Implications of China’s Personal Information Protection Law and Data Security Law for cross-border data transfers
For multinational corporations (MNCs) with local subsidiaries and affiliates in Mainland China, one of the most important business needs in everyday operations is the ability to freely share business data—including personal information relating to employees, customers and business contacts—between those local businesses and their headquarters (HQs). Now that the People’s Republic of China (PRC) Personal Information Protection Law (PIPL) and Data Security Law (DSL) both went into effect in 2021, MNCs should assess their information flows to ensure compliance with these important new data laws.
This article by Alex Roberts and Tiantian Ke of Linklaters Zhao Sheng summarises six key steps for handling the cross-border data transfer requirements under the Chinese data protection legal regime.
Step 1: Map your data flows
MNCs should map their data flows in and in and out of Mainland China, if they have already not done so when refreshing their data compliance strategies following the upheaval of the Schrems-II case on personal data protection in the European Union (EU) in 2020. One of the key issues in mapping data flows for the PRC is to understand what constitutes a cross-border data transfer under Chinese law and, in particular, that it covers remote access from overseas to data stored in Mainland China. Although the PIPL is silent on the definition of a cross-border data transfer, guidance released in 2017 and instructions from officials have indicated a broad scope should be applied, covering both (i) the provision of PRC-originated data to an overseas entity directly or through business operations and provision of services or products; and (ii) remote access to PRC-originated data by an overseas entity.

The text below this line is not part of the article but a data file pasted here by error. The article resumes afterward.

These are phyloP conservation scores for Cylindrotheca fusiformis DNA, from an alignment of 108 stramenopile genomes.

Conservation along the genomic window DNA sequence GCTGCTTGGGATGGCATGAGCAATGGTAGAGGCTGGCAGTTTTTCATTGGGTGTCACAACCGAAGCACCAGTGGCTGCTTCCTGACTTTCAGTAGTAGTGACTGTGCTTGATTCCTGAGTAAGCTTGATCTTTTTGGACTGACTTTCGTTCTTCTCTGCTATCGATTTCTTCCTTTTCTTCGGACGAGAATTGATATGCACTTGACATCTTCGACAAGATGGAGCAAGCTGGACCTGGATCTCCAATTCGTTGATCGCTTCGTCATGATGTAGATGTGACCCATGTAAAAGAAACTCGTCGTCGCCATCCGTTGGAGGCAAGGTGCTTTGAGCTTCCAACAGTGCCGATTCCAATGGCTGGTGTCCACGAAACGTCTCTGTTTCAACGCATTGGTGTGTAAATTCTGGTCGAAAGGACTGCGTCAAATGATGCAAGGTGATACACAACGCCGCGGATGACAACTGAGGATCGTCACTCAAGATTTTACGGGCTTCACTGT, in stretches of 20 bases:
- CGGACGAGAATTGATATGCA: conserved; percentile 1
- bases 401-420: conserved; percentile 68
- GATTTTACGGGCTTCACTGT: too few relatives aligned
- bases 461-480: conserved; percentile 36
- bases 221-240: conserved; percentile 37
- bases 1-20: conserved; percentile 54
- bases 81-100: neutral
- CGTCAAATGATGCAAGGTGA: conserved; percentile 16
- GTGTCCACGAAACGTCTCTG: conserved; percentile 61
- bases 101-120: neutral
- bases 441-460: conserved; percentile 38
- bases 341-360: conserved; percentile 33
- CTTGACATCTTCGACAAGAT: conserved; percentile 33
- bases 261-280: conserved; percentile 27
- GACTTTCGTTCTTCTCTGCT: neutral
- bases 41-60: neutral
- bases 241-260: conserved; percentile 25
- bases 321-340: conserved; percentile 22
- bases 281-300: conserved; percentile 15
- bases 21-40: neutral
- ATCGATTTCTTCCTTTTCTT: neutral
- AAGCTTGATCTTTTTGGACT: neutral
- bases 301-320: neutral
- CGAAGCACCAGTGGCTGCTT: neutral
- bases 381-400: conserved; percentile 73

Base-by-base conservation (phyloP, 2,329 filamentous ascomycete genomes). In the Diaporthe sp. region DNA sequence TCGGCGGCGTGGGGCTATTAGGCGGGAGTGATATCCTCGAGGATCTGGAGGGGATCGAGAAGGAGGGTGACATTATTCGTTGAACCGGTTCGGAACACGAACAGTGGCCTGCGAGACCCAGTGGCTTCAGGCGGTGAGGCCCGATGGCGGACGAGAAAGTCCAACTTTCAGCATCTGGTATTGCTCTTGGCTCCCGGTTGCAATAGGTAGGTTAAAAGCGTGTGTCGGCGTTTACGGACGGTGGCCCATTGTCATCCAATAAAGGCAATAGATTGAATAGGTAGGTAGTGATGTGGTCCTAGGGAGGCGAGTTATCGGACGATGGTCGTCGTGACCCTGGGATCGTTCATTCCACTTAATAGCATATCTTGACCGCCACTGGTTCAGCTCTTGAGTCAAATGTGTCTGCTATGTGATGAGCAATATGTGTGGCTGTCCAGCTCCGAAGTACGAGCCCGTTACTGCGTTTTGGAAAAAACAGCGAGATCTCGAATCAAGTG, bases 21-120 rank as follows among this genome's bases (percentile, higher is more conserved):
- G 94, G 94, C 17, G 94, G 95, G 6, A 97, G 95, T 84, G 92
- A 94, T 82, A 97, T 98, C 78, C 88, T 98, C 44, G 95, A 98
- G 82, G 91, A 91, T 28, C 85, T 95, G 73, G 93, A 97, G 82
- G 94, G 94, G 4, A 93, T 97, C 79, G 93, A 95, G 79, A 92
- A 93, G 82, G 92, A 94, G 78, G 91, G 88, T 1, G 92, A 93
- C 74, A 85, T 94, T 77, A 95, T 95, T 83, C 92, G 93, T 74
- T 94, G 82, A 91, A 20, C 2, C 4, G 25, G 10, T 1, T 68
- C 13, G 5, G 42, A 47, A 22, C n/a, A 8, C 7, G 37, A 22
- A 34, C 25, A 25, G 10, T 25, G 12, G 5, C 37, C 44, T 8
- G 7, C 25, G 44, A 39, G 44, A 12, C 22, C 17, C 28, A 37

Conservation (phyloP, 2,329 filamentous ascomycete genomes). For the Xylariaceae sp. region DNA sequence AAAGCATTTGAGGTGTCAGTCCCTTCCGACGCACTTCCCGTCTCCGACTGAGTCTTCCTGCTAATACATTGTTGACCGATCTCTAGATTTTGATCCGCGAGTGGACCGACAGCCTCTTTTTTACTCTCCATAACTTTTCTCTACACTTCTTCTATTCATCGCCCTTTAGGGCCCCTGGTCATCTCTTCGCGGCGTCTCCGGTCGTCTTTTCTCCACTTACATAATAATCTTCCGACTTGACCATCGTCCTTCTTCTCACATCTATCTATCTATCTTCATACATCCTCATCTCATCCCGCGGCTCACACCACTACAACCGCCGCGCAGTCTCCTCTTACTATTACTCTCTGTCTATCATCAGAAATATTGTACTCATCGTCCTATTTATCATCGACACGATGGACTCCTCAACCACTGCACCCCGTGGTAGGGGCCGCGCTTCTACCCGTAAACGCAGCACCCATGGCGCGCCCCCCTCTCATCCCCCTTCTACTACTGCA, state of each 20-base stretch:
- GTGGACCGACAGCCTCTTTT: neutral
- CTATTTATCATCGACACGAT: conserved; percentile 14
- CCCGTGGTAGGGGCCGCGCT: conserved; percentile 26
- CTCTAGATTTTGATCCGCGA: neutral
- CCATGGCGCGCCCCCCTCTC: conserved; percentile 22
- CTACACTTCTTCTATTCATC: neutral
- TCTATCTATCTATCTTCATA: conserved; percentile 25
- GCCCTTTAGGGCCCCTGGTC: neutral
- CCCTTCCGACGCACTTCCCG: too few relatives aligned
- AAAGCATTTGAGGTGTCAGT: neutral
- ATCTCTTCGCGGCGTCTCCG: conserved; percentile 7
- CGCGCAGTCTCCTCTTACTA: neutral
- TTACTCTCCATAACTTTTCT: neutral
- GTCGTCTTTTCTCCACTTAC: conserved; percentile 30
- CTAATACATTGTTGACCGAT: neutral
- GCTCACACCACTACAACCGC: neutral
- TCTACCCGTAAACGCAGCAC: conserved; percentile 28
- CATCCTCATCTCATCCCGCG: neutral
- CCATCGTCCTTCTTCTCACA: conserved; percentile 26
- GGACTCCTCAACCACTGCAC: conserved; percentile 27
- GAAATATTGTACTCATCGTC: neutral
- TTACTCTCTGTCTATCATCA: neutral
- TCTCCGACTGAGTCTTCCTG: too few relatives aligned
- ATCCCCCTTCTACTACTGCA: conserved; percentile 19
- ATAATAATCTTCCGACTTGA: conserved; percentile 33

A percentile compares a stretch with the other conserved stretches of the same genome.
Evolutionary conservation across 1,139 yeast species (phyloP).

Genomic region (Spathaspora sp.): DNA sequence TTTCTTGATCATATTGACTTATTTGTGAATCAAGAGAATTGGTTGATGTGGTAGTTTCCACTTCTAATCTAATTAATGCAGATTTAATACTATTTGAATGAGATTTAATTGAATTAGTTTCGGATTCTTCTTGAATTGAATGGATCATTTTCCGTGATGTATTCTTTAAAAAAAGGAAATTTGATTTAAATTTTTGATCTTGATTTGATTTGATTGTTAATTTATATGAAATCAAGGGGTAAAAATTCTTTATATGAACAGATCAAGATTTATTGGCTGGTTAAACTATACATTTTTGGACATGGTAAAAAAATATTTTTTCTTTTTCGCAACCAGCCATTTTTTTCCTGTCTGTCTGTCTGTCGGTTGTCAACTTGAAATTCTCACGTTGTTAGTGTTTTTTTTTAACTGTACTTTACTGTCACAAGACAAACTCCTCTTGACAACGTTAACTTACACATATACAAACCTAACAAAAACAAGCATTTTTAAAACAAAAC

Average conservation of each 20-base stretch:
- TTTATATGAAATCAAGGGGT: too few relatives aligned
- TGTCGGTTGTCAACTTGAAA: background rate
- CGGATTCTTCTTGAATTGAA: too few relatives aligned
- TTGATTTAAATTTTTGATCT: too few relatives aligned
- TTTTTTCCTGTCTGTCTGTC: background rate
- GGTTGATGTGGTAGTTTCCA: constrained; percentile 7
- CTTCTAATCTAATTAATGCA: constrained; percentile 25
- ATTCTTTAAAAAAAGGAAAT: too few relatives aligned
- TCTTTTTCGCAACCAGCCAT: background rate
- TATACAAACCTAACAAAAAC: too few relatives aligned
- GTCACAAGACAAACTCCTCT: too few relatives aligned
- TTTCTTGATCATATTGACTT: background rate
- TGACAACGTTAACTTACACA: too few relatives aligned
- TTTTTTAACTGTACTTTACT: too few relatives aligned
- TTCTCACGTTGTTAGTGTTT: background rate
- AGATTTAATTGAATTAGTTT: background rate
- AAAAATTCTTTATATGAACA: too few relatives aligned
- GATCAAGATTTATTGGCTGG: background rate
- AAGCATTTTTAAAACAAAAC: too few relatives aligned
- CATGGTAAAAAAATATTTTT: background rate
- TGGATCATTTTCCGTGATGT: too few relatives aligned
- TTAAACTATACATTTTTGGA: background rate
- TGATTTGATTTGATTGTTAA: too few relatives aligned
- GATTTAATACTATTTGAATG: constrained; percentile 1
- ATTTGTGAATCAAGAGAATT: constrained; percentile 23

For in-scope cross-border data transfers, MNCs should consider how to implement steps 2 to 6.
Step 2: Determine your role
There are two types of data recipients under the PIPL:
- A ‘personal information processor’ is defined as a person able to independently determine processing purposes and methods in personal-information processing activities, which is akin to the concept of a ‘data controller’ under the EU’s General Data Protection Regulation (GDPR).
- Another type of data recipient is an ‘entrusted party’ that is commissioned by a personal information processor to process information in accordance with that processor’s instructions. This role resembles a ‘data processor’ under the GDPR.
As personal information processors and entrusted parties have different responsibilities and obligations pursuant to the PIPL in a cross-border data transfer scenario (see steps 4–6 below), MNCs should consider the roles their HQs and Chinese business presences play, and put in place compliance measures accordingly.
Step 3: Classify your data
Depending on the types of data involved, their ‘transfer’ may be subject to special conditions under the PIPL, the DSL and other PRC laws. Most of these conditions apply to personal information. However, if a transfer involves certain regulated data—such as data subject to certain industrial or sectoral rules, ‘important data’, or ‘core data’ as regulated in the DSL—further data localisation and security assessment requirements could apply.